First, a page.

And so they said, okay, we're just turning on all the kill bits on all of our controls because none of them were ever meant to be used in Internet Explorer, so we're going to prevent them from being used in Internet Explorer. Which as a policy is brilliant, and everyone should do it. I mean, anyone producing an ActiveX control which is not intended to be an add-on or a plug-in to any browser, ought to go to some lengths to make sure theirs can't be exploited. It just - it makes sense for them. They'll avoid the bad press of being part of some exploit. And it certainly makes sense for any end users who would like to be using these controls safely.
LEO: Yeah. Yeah, absolutely. Do you have any - you mentioned at the beginning, and I want - is this a good time to bring up the SpinRite thing?
LEO: Because, you know what, we're subject to this kind of mail all the time, you know. And you never can really validate that it's true or not. So as I'm listening to you last week I'm thinking, boy, this is a really amazing story, but who knows if it's true. Did you have people write in saying, hey, I was a Navy SEAL, this couldn't be true?
STEVE: No. I heard both ways. Some guy who was just Mr. Sour Grapes wrote to the office, and Sue forwarded it to me, saying oh my god, how gullible could you possibly be? I'm not going to believe anything you ever tell me again. And it's like, okay, well…
LEO: There was no evidence either way.
STEVE: Thank you for your email. Actually I didn't bother responding to him because, you know, he's made up his mind. Yeah, I mean, there was no evidence either way. Our listeners know, based on the testimonials that they have written and that I have read, that it's entirely possible. I mean, it could have happened. It's not…
LEO: Oh, sure. Yeah, there's no question about that.
STEVE: I mean, you know, the space station has a copy of SpinRite because they've had problems with their laptops when they're in orbit, and it's a little hard to send the drive to Fry's or to go pick up another one. So, I mean, it works. We know it works. And it would be very cool if this were true. I hope it was true because I would love the idea that it was helpful in the field. And I mean “in the field.”
LEO: Yeah, really.
STEVE: Really in the field.
LEO: Yeah. Well…
STEVE: My email that I got this week, it was written by someone who heard us last week, and the subject was “SpinRite Saves Many Lives.” And this is way toned down. I don't think anything will be the same as last week's. But he said, “Hi, Steve. Yes, SpinRite saves lives. Or saved lives. I work for a large medical group, and we have lots of doctors who read X-rays from their homes after hours. One day last week one of our doctors called me and stated that his computer would not boot up and was stuck in the Windows screen. He was going to need it the next day to read X-rays from home for a large hospital. So I started SpinRite on his machine before I left for the day. Like magic, when I returned it to him the next day, it was up and running perfectly. You saved me many hours reloading Windows and various programs with tricky configurations. I called the doctor to let him know how great your program is and how much time you saved me. Thanks again, Steve.”
LEO: Well, there you go. See? It does save lives.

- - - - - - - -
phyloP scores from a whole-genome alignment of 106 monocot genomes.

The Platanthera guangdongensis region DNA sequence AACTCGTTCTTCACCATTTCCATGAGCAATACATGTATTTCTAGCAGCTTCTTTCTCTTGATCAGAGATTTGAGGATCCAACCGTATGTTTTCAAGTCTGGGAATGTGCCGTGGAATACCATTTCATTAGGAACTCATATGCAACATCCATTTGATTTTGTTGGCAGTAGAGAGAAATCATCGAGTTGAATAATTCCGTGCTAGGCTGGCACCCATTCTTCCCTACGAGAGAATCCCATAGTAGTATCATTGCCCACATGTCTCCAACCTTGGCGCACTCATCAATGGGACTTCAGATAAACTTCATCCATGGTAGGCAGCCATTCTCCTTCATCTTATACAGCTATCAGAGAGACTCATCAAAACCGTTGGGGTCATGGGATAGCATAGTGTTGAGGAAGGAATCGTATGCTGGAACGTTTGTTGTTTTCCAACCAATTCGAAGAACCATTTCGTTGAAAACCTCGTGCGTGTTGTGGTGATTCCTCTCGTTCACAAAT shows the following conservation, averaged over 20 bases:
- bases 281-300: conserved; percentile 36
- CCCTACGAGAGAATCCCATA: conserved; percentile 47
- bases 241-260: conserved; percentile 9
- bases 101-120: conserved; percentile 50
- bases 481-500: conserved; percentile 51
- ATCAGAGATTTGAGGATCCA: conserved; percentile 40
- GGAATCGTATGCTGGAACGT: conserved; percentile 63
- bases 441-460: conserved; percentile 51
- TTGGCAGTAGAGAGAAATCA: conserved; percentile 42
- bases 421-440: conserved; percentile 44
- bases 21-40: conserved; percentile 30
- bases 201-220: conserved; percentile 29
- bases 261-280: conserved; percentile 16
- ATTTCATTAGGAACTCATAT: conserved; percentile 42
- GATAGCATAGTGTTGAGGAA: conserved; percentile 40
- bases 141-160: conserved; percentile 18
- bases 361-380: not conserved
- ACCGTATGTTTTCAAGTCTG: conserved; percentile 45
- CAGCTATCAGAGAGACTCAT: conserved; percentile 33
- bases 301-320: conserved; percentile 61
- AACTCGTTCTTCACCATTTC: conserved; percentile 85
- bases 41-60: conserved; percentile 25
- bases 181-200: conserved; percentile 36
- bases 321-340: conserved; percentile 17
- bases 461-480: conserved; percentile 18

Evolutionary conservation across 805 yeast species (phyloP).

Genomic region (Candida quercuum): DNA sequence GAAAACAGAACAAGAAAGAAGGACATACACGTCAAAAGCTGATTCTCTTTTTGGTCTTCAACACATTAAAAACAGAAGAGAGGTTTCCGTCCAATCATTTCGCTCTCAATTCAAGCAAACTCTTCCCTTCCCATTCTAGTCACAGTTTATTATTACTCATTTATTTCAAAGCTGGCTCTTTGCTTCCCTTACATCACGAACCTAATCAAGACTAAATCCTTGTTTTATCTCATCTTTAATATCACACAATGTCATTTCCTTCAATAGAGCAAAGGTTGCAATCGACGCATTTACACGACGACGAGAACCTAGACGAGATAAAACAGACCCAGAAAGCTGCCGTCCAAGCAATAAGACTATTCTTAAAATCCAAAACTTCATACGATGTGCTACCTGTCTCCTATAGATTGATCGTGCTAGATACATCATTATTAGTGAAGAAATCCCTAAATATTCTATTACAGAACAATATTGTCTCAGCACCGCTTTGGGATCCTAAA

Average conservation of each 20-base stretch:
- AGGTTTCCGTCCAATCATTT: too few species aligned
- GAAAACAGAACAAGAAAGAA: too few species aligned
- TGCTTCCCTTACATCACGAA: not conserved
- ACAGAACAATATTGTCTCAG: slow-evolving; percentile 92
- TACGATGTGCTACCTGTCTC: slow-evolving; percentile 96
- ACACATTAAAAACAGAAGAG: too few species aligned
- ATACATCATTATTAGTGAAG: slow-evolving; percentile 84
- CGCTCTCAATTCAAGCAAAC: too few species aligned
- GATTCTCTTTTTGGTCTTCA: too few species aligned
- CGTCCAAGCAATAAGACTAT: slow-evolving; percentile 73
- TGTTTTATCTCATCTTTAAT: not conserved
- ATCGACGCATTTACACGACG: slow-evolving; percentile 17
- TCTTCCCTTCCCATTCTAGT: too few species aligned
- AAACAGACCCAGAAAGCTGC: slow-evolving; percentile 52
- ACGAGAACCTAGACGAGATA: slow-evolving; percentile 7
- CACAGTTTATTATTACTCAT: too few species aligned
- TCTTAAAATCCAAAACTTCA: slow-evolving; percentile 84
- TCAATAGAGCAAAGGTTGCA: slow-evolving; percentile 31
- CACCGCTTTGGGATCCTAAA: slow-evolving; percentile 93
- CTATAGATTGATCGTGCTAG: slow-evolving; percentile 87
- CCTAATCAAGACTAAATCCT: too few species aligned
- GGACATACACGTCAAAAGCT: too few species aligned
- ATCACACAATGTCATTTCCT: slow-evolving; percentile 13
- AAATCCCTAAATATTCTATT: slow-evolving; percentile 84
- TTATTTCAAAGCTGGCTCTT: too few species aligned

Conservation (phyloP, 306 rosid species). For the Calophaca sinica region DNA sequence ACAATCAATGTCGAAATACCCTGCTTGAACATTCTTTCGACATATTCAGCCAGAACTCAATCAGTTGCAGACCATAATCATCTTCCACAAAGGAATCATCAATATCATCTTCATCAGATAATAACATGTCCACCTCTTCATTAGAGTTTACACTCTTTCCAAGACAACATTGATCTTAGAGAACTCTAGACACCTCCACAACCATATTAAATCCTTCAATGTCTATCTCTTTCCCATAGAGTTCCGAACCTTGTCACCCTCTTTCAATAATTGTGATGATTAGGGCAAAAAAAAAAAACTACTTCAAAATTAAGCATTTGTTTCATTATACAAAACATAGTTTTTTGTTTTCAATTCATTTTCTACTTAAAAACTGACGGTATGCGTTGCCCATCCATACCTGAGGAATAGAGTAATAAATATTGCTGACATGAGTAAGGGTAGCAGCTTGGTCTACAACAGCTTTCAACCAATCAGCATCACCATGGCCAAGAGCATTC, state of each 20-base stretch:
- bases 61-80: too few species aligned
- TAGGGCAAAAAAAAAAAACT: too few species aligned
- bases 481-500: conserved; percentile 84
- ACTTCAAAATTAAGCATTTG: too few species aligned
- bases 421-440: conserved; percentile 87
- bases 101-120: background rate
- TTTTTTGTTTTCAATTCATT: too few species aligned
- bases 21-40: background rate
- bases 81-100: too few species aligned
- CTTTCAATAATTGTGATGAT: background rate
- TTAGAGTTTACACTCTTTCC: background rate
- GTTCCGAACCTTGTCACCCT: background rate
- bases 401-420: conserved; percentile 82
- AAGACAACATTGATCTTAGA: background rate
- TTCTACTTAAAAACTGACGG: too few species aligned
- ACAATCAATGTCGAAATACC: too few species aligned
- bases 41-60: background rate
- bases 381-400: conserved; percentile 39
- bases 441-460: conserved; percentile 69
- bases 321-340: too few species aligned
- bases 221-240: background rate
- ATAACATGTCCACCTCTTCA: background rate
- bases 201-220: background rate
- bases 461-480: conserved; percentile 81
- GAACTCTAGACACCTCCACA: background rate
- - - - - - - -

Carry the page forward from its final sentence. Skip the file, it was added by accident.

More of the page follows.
STEVE: So, well, a little less dramatically this week than last week, but yes.
LEO: It cures broken bones.
STEVE: It does.
LEO: Well, that's great. And, you know, there's no way of knowing one way or the other whether a story like that is true. And, you know, we're not gullible, but we don't have any reason not to believe it, either, so…
STEVE: Well, yeah. And we could call it well-written fiction. I don't want anyone else to do that. Please do not send…
LEO: Do not make up stories.
STEVE: Do not make up fantastic-sounding SpinRite stories. You know, then I'll start being suspicious. So I'm not soliciting that at all. I would rather - all I want is real testimonials from real life. I think next week I'm going to tell how SpinRite saved 200 kittens. So that's…
LEO: Is that a true story?
STEVE: Yeah, yeah, yeah, I have it.
LEO: Oh, we're getting out of control now, I've got to tell you.
LEO: Speaking of reading, Steve, I'm going to - you have to listen to these as I read them to you. How about that? And answer these questions.
STEVE: You're going to be audible, Leo.
LEO: You're going to be an auditory listener.
STEVE: Yeah, you're definitely audible. I'll be an auditory listener.
LEO: Auditory listener on this one. Question numero uno from John Skauge in Bergen, Norway. He says he's not SATAsfied with SATA. See, there's a visual pun you might not get if you just listen to it. Hi, Steve and Leo. Love your show. I've been listening to it every day when I ride the bus to work since May of this year. I've had two new Samsung SpinPoint F1 1TB SATA2 drives. One of these drives crashed after a week of normal usage. The other one lasted longer but started to disappear from the system, at random it seems. I also have two Samsung 250GB drives which work fine, something SpinRite also tells me. Now one of my 250GB drives has started disappearing from the system as well, but SpinRite reports surface scanning level 4, which I also used on the terabyte drives, to have no faults on either of the 250GB drives. Currently both drives seem to work after restarting the system a couple of times.
I recently upgraded my machine. My setup, except for my hard drives, is a Thermaltake Toughpower 850-watt power supply - wow, 850 watts - and an Asus Geforce 9800 GTX with 512MB of VRAM. Could the new power supply be responsible for the behavior of two new drives, or just bad luck on my part? My old PSU was a Tagan with 480 watts of power. Why are my drives disappearing, he asks?